Pound sterling is a key barometer of Brexit uncertainty

PoundsTCThe BoE, Fed, and other global central banks have all but reached the limits of their policy playbooks

Ann-Katrin Petersen, investment strategist at Allianz Global Investor | Investors and companies still need to prepare for a wide range of scenarios: Orderly Brexit on the terms specified in the current withdrawal deal? Cross-party support for an alternative option? Further Art. 50 extension due to snap elections, a second referendum (or both…)? A disorderly “no deal” crash-out?

Tension between a new UK government committed to the default outcome of leaving the EU without a deal on 31 October and a parliament that still looks staunchly opposed to a no-deal crash out has continued to build. Over summer, the speculation therefore seems to have ripened that a political process – probably a general election, perhaps a second referendum – seems to be the only way out of the political impasse when UK Parliament reconvenes on 3 September after its summer recess and a deal is not agreed, provided new PM Boris Johnson doesn’t dare to venture into the unknown terrain of a prorogation of parliament.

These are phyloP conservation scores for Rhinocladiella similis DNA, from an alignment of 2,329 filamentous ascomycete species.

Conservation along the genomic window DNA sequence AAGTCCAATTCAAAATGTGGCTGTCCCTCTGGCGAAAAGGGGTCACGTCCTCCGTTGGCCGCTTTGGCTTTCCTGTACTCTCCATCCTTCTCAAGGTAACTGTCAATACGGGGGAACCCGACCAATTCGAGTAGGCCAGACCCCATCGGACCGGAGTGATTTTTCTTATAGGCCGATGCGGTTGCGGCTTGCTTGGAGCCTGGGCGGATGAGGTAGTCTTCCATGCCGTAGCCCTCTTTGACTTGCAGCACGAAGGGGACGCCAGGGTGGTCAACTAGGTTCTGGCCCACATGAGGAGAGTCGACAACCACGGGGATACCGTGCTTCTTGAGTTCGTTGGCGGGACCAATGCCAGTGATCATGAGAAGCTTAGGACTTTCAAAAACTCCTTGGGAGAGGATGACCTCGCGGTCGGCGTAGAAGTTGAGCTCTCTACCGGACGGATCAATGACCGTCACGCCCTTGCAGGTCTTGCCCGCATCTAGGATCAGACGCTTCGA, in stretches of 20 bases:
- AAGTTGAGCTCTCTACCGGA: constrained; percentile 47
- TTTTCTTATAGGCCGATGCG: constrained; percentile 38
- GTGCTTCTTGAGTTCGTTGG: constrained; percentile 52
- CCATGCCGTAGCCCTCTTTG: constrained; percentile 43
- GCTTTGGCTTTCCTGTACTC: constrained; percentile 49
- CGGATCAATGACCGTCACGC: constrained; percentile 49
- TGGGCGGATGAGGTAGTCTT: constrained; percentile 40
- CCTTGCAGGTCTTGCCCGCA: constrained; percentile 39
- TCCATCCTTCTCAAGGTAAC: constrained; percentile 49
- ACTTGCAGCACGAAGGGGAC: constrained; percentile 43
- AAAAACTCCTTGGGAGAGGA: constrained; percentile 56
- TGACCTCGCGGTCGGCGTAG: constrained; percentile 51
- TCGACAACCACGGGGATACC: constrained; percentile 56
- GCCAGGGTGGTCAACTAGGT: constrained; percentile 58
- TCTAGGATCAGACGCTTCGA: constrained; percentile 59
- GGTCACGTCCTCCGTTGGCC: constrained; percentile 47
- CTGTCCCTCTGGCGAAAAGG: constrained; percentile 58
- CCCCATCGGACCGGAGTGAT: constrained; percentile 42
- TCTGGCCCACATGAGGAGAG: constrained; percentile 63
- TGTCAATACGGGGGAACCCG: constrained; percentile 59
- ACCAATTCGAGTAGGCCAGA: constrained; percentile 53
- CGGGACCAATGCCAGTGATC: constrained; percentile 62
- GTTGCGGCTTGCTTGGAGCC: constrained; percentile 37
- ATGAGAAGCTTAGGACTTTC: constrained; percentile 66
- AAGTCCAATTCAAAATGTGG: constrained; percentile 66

The pound sterling is a key barometer of Brexit uncertainty: the more uncertain the UK political environment, the weaker the GBP, and vice versa. A structural appreciation of GBP, which we deem to be undervalued, necessitates more clarity and a benign decision in the Brexit discussion.

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